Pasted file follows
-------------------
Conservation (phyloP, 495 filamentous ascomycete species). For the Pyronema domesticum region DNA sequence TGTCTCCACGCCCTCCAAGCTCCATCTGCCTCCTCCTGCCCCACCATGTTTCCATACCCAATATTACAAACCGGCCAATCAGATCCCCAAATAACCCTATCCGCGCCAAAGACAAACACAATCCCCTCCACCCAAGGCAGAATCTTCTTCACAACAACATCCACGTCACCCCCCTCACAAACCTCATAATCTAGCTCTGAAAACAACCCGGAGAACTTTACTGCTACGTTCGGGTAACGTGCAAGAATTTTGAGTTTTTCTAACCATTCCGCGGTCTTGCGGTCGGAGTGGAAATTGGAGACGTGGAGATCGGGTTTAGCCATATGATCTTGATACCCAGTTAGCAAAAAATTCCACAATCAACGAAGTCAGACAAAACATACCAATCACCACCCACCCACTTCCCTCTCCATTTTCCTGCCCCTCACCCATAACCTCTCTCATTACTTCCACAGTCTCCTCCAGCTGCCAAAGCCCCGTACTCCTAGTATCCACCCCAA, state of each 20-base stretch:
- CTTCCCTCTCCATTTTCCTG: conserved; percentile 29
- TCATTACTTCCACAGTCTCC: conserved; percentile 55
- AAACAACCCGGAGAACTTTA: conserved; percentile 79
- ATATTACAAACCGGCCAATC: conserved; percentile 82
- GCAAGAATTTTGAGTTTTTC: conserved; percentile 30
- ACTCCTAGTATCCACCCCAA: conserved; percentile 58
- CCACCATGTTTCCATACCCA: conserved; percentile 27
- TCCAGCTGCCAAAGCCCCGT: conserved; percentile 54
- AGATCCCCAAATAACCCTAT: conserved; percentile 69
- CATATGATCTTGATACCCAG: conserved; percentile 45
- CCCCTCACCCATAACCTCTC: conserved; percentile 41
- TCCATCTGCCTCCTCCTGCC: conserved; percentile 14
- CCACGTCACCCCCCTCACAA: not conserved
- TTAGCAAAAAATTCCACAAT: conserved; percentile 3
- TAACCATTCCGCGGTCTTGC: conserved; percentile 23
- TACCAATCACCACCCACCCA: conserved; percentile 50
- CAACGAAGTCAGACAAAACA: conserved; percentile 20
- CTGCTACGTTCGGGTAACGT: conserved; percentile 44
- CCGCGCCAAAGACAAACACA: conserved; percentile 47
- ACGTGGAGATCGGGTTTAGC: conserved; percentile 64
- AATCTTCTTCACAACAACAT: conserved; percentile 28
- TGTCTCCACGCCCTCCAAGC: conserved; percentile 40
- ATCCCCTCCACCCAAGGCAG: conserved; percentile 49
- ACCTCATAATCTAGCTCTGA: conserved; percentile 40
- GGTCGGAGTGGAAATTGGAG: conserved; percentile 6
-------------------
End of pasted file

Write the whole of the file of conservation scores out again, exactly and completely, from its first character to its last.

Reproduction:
Conservation (phyloP, 495 filamentous ascomycete species). For the Pyronema domesticum region DNA sequence TGTCTCCACGCCCTCCAAGCTCCATCTGCCTCCTCCTGCCCCACCATGTTTCCATACCCAATATTACAAACCGGCCAATCAGATCCCCAAATAACCCTATCCGCGCCAAAGACAAACACAATCCCCTCCACCCAAGGCAGAATCTTCTTCACAACAACATCCACGTCACCCCCCTCACAAACCTCATAATCTAGCTCTGAAAACAACCCGGAGAACTTTACTGCTACGTTCGGGTAACGTGCAAGAATTTTGAGTTTTTCTAACCATTCCGCGGTCTTGCGGTCGGAGTGGAAATTGGAGACGTGGAGATCGGGTTTAGCCATATGATCTTGATACCCAGTTAGCAAAAAATTCCACAATCAACGAAGTCAGACAAAACATACCAATCACCACCCACCCACTTCCCTCTCCATTTTCCTGCCCCTCACCCATAACCTCTCTCATTACTTCCACAGTCTCCTCCAGCTGCCAAAGCCCCGTACTCCTAGTATCCACCCCAA, state of each 20-base stretch:
- CTTCCCTCTCCATTTTCCTG: conserved; percentile 29
- TCATTACTTCCACAGTCTCC: conserved; percentile 55
- AAACAACCCGGAGAACTTTA: conserved; percentile 79
- ATATTACAAACCGGCCAATC: conserved; percentile 82
- GCAAGAATTTTGAGTTTTTC: conserved; percentile 30
- ACTCCTAGTATCCACCCCAA: conserved; percentile 58
- CCACCATGTTTCCATACCCA: conserved; percentile 27
- TCCAGCTGCCAAAGCCCCGT: conserved; percentile 54
- AGATCCCCAAATAACCCTAT: conserved; percentile 69
- CATATGATCTTGATACCCAG: conserved; percentile 45
- CCCCTCACCCATAACCTCTC: conserved; percentile 41
- TCCATCTGCCTCCTCCTGCC: conserved; percentile 14
- CCACGTCACCCCCCTCACAA: not conserved
- TTAGCAAAAAATTCCACAAT: conserved; percentile 3
- TAACCATTCCGCGGTCTTGC: conserved; percentile 23
- TACCAATCACCACCCACCCA: conserved; percentile 50
- CAACGAAGTCAGACAAAACA: conserved; percentile 20
- CTGCTACGTTCGGGTAACGT: conserved; percentile 44
- CCGCGCCAAAGACAAACACA: conserved; percentile 47
- ACGTGGAGATCGGGTTTAGC: conserved; percentile 64
- AATCTTCTTCACAACAACAT: conserved; percentile 28
- TGTCTCCACGCCCTCCAAGC: conserved; percentile 40
- ATCCCCTCCACCCAAGGCAG: conserved; percentile 49
- ACCTCATAATCTAGCTCTGA: conserved; percentile 40
- GGTCGGAGTGGAAATTGGAG: conserved; percentile 6